Friday 19th Apr 2019 - Logistics & Supply Chain

China set to be world’s leading economy by 2025

Despite mounting fears over China’s trade surplus and economic stability, a leading group of experts predicts China will become the most successful global economy in the next twenty years. 
According to participants at a recent roundtable discussion hosted by supply chain finance business, China Export Finance, although China is under significant pricing and quality pressures, it will not only continue to compete as a global manufacturer, but potentially outstrip its Western rivals.
Featuring independent experts and representatives from the China-Britain Business Council (CBBC) and Chartered Institute of Purchasing and Supply (CIPS), the debate explored the key social, political and financial issues facing China’s economy. Even in the face of emerging competitive markets, rising costs, quality concerns, inhibiting payment terms and growing calls to tighten currency and trade controls, it found China’s economy is more resilient and less export-reliant than many forecasters currently believe.
Chairing the debate, Karl Alomar, co-founder and CEO of China Export Finance said “China’s economy is not in danger of implosion as many commentators are predicting. China’s key competitive advantage – its vast labour pool – will continue to ensure its global dominance in manufacturing. And, given the time and space to settle and self-regulate, China’s economy and trade levels will rebalance and stabilise.”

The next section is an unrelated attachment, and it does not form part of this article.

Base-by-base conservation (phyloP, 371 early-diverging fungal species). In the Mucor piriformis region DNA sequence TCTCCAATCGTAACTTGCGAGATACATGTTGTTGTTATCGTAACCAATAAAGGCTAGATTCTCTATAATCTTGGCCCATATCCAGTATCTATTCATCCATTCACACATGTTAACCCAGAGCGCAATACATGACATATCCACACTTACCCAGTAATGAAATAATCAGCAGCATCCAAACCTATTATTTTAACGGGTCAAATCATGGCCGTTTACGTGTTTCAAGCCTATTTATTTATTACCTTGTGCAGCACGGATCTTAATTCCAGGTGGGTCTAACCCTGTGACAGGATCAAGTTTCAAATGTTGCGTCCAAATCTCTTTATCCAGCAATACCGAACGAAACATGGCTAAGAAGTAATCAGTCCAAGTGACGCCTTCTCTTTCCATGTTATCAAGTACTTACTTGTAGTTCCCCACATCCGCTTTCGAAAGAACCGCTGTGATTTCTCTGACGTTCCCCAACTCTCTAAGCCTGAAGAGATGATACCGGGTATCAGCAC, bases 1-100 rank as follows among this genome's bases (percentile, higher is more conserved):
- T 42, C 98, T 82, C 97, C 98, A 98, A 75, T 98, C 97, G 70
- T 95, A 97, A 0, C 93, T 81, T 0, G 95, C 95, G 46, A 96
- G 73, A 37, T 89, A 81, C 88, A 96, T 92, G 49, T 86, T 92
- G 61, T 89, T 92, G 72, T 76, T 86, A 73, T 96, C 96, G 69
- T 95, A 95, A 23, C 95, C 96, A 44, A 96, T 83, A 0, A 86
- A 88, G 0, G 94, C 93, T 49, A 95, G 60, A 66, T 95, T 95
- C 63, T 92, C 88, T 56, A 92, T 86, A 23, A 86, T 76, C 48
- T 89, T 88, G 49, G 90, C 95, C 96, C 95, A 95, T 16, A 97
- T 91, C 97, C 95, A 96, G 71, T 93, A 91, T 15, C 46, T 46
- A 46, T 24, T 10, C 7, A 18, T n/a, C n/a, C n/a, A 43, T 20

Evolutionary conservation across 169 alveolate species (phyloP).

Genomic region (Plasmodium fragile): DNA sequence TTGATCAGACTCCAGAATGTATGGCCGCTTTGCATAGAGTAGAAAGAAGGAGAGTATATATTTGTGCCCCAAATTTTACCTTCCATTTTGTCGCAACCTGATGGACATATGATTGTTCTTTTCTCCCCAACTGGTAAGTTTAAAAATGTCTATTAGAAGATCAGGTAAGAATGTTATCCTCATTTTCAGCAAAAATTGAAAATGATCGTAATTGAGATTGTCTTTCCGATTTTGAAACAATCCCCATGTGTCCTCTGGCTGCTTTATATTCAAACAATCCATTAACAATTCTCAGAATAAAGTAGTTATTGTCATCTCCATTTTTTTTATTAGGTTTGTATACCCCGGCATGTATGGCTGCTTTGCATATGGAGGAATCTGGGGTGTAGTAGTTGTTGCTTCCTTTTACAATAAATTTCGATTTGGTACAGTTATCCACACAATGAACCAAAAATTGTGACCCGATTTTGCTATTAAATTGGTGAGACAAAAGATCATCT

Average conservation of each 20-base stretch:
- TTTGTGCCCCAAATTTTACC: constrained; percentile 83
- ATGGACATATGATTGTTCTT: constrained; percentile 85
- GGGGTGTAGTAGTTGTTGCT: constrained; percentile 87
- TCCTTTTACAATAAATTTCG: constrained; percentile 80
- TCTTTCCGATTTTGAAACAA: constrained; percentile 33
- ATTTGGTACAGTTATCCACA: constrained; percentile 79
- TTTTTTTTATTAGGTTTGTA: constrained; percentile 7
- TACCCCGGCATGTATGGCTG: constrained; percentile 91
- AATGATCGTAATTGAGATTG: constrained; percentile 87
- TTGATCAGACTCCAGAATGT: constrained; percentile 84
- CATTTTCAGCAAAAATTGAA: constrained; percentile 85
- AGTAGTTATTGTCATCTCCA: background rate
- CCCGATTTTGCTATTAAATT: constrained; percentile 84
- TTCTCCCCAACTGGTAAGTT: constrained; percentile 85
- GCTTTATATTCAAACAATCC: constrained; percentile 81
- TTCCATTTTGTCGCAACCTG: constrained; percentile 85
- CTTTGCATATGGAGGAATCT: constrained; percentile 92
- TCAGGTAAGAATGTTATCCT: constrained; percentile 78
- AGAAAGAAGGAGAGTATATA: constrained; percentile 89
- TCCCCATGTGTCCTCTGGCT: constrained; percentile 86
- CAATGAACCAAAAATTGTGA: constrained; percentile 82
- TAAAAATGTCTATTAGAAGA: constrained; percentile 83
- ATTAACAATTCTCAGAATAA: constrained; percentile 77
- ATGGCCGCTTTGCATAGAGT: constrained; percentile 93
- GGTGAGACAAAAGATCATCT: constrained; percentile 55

Eugene Chang, China business advisor, CBBC added ‘China is fully aware of the tensions caused by its huge trade imbalances and is taking measures, albeit slowly. The rest of the world will simply need to be patient – China has undergone rapid industrialisation and its economy needs time to mature. China will probably be viewed on a balanced playing field in twenty years time; by then it may well dominate the global manufacturing industry.’
Quality control of third party suppliers will be key to ensuring China retains its integrity as a global manufacturer. Roy Ayliffe, director of professional practice, CIPS, claims ‘Investing time with suppliers to ensure the right practices and check-ups are happening is important for any organisation, but is particularly true when sourcing from China. With local advice and the right purchasing and supply chain support, however, doing business with China can be both feasible and profitable.’
‘There are undoubtedly challenges regarding the credit culture and working capital available in China’ added Glyn Powell, director and co-owner of consultancy firm, JMK Special Events, ‘but financial flexibility and support is improving. If access to supply chain finance continues to improve, China will remain a force to be reckoned with in global manufacturing.’

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